||Researchers from the University
of Pennsylvania School of Medicine found in a database study
of women heart patients that COX inhibitors such as traditional
nonsteroidal anti-inflammatory drugs (NSAIDs) may undermine
any purported protection against heart disease in participants
taking estrogen therapy.
||Inhibition of COX-2 by NSAIDs prevents
production of prostacyclin. However, as estrogen acts to
increase production of prostacyclin, the researchers surmise
that the possible positive effects of estrogen therapy on
the cardiovascular system may be counteracted by the COX-inhibiting
||The results were described this week
in PLoS Medicine.
(PHILADELPHIA) – Researchers from the University
of Pennsylvania School of Medicine found in a database study of women heart patients
that COX inhibitors such as traditional nonsteroidal
anti-inflammatory drugs (NSAIDs) may undermine any purported protection against heart
disease in participants taking estrogen
therapy. The results were
described this week in PLoS Medicine.
Premenopausal women are less susceptible to heart attack and stroke than are males of the same age group, an advantage that is lost after
menopause. However, why this happens physiologically is unclear. Despite
the cardiovascular advantage of premenopausal women, it has been difficult
to identify a cardioprotective effect of taking estrogen in postmenopausal
women. The Penn research group recently found in mice that estrogen acts
via COX-2–dependent prostacyclin, a fat that has a role in limiting
blood clotting. Estrogen in this animal model acts via prostacyclin to
decrease clotting and oxidative
stress in cells and to limit hardening
of the arteries.
“We were prompted to perform these studies while exploring the
mechanism by which NSAIDs confer a cardiovascular hazard, that
is suppression of COX-2 derived prostacyclin,” says lead author Garret
FitzGerald, MD, Director of the Institute
for Translational Medicine and Therapeutics at Penn.
Inhibition of COX-2 by NSAIDs prevents production of prostacyclin. However,
as estrogen acts to increase production of prostacyclin, the researchers
surmise that the possible positive effects of estrogen therapy on the
cardiovascular system may be counteracted by the COX-inhibiting NSAIDs.
To ascertain whether the failure to detect a benefit from estrogen might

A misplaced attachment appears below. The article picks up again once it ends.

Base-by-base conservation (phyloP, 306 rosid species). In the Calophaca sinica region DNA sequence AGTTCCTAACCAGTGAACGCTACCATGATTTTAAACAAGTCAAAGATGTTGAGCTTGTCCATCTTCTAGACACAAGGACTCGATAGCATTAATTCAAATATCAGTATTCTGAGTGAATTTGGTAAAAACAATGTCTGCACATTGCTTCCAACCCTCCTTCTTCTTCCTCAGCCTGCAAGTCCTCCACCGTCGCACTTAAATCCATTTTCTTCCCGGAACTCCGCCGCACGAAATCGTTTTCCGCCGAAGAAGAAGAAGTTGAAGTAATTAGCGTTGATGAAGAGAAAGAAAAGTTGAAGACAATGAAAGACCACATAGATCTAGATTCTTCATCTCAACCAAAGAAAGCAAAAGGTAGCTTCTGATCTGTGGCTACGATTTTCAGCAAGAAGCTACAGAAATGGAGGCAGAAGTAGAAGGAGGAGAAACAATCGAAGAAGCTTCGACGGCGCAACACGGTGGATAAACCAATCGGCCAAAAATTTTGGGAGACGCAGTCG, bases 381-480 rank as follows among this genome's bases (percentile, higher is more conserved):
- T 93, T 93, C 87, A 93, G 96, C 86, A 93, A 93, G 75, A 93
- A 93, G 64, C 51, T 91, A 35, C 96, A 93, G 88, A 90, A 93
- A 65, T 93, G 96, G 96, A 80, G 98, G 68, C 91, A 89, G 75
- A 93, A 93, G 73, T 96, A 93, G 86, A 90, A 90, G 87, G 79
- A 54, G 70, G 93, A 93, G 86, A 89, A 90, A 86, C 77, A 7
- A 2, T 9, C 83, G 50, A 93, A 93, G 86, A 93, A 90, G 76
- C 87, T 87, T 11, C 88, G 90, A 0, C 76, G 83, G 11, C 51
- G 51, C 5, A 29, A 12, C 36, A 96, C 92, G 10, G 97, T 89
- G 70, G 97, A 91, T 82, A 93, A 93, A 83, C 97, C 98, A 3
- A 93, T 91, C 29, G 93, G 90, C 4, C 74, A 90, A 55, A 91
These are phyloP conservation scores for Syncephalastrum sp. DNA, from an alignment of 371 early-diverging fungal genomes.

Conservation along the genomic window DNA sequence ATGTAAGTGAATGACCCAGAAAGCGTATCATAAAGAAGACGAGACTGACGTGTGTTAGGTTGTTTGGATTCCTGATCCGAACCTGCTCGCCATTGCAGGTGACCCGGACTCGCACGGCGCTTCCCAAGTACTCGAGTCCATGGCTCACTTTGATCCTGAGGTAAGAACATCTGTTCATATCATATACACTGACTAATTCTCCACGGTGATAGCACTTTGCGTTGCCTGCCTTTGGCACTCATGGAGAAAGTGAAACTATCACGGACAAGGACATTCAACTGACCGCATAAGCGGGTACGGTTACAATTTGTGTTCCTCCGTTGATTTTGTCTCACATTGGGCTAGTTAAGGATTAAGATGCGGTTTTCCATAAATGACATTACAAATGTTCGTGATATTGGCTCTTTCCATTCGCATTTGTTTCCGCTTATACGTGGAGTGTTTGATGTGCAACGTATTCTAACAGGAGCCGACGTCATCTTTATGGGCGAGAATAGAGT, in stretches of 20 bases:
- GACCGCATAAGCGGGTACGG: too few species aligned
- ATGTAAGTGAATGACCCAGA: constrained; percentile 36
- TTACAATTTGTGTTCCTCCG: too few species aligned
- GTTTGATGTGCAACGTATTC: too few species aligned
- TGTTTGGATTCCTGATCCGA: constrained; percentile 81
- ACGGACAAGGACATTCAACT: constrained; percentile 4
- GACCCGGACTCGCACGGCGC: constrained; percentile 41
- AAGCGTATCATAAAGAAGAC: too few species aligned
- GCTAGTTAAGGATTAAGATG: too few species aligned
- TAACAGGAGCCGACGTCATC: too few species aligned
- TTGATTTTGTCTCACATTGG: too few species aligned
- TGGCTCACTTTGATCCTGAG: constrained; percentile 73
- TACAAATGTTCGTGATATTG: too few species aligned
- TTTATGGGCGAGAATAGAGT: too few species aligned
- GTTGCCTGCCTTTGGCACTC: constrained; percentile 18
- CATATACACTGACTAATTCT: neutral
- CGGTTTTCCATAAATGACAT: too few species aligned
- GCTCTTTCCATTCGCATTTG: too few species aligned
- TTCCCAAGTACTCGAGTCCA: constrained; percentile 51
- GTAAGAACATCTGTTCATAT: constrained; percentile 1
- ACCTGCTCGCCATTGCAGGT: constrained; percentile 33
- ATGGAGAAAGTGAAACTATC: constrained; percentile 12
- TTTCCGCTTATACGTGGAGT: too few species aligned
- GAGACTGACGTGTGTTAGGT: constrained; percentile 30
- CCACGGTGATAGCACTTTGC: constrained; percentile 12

be partly attributable to a pharmacological interaction between inhibitors
of COX-2 and estrogen, the researchers examined the medical records of
1,673 women between 50 and 84 from the United Kingdom’s General
Practice Research Database who had heart attacks or who died from coronary
heart disease and compared them with 7,005 control participants.
The researchers found that use of estrogen replacement therapy was associated
with a significantly lower risk of heart attack than non-use. However,
in women who used NSAIDs, such as ibuprofen, which inhibit COX-1 and
COX-2, at the same time as hormone replacement therapy, this protective
effect was lost.
Whether taking estrogen actually confers cardioprotection remains controversial.
It seems likely that benefit is conferred only on women who commence
estrogen close to the time of menopause; such women were the object of
this study, explain the researchers. If estrogen is started some years
after the onset of menopause it may actually confer risk itself.
“These provocative observations should not be regarded as a basis
for clinical decisions,” says FitzGerald. “However, they
are mechanistically plausible and should stimulate further research."
This work was performed in collaboration with Luis Alberto García
Rodríguez, from the Centro
de Investigación Farmacoepidemiológica (Madrid),
and was partially funded by the National
Heart, Lung, and Blood Institute. Karine Egan, Penn, was also a co-author.
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